Part 1: The Decision That Saved My Life

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Read the introduction

The war in Sierra Leone lasted for 11 years, 1991 to 2002. Within these years many people lost everything.

Some lost their lives, others were maimed by rebels. It was a spillover from Charles Taylor’s war against his people of Liberia just for power and wealth. Sierra Leoneans embraced the war because they were disgruntled with very poor governance that had lasted for decades. In fact there was a one-party state with no opposition. The days were dark and empty, with nothing to look forward to.

Augustine Kanjia, a student then after the attack on his home, decided to go see his grandmother. On his way a lot happened, as he retells in the beginning to this incredible story below.

Augustine Kanjia

Worcester Sun / The Worcester Sun

Augustine Kanjia working from his home in Worcester.

The roads to Motema, my home village, from the capital were all closed for three weeks due to the rebel insurgence. After a month, there was an announcement by the then-minister of defense saying the rebels had been beaten back appropriately, and that it was then safe to move around. Cars moved up country in convoys, men and women walked on foot to their villages.

After one to two weeks, the rebels resurfaced in pockets along the roads to main towns and cities. They were mostly bandits that had left the mainstream army to become rebels, thus nicknamed, “Sobels.” This was a mixture of soldier and rebel, a new word. My grandmother wanted to see me. She never knew if I was alive or dead, and she wanted me to see her before either of us would die or be killed or separated.

First, it was a decision between life and death because no one knew the consequence of travelling. Secondly, there was [a] money problem, the lack of it. I felt I had no defense at any time if the “Sobels” had attacked; no one would have known that I was killed, neither would anyone really care about my death at that time, but I had to go pretending that nothing dangerous would happen when I was there.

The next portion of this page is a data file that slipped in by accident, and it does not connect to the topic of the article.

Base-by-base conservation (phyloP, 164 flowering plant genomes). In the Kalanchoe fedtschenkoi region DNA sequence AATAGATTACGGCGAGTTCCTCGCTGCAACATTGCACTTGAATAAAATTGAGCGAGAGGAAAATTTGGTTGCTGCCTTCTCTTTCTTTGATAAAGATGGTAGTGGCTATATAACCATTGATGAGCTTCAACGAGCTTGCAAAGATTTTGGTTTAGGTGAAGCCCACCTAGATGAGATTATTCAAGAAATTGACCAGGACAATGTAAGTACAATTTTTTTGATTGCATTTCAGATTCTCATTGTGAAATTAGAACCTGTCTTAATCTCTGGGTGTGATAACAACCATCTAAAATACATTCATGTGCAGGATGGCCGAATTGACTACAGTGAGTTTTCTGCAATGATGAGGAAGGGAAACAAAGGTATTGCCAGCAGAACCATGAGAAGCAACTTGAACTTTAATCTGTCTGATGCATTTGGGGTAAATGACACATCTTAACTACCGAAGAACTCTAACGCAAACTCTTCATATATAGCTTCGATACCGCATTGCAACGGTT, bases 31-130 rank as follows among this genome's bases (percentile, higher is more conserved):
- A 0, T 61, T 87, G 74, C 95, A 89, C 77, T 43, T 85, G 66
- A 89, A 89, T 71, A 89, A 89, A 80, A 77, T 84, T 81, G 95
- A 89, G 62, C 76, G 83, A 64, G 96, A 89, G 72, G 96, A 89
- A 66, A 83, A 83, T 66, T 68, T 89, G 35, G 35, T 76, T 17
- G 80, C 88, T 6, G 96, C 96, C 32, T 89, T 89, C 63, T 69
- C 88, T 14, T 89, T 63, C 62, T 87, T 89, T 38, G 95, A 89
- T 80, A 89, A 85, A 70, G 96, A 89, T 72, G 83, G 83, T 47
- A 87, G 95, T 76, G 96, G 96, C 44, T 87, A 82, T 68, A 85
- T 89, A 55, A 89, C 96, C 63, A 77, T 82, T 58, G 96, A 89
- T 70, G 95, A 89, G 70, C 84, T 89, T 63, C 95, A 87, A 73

On March 15, 1995, I decided to go to my Motema, my hometown in the diamond-rich area of Kono in the east of Sierra Leone. It was evening, the dust rose over the city with human activities.

I was at the bus station to book for the next available bus going to that end. I was given a ticket for the evening of the next day. I was there the next day, got on to the bus and occupied the middle seat. We all looked at each other; we were 34.

The bus left swiftly as people bade us farewell, and zoomed amid cheers and the joy of seeing brave people venture into trouble as a test of the waters.

I prayed and my imagination ran on unending, asking how I could escape if there would be an imminent attack by bandits to steal our belongings and take some able-bodied men with them. I took nothing with me for the journey. I turned all pockets inside-out to start the long journey.

The passengers who do not listen to news commented on the war, some blaming the government while others, the rebels and the international community. There were informants I would believe, representing either the government or the rebel faction. It was difficult to partake in the discussions; I rather started praying very hard within me. I had some inner satisfaction that took me a long way. People explained about how people have been killed by rebels, how villages have been ravaged by them and how the government is weak. My heart pounded in fear, my temperature rose and changed like a disabled man on horseback.

Many of them spoke against the rebels, blaming it on tribal lines, while others blamed it on ex- president Charles Taylor of Liberia. But it is sure that the government was culpable for the war. The government was engaged in subversive activities, corruption, greed, oppression of the poor and needy, and the lack of progress against unemployment and the very high cost of living. They did not care to see the above as a reason for the war.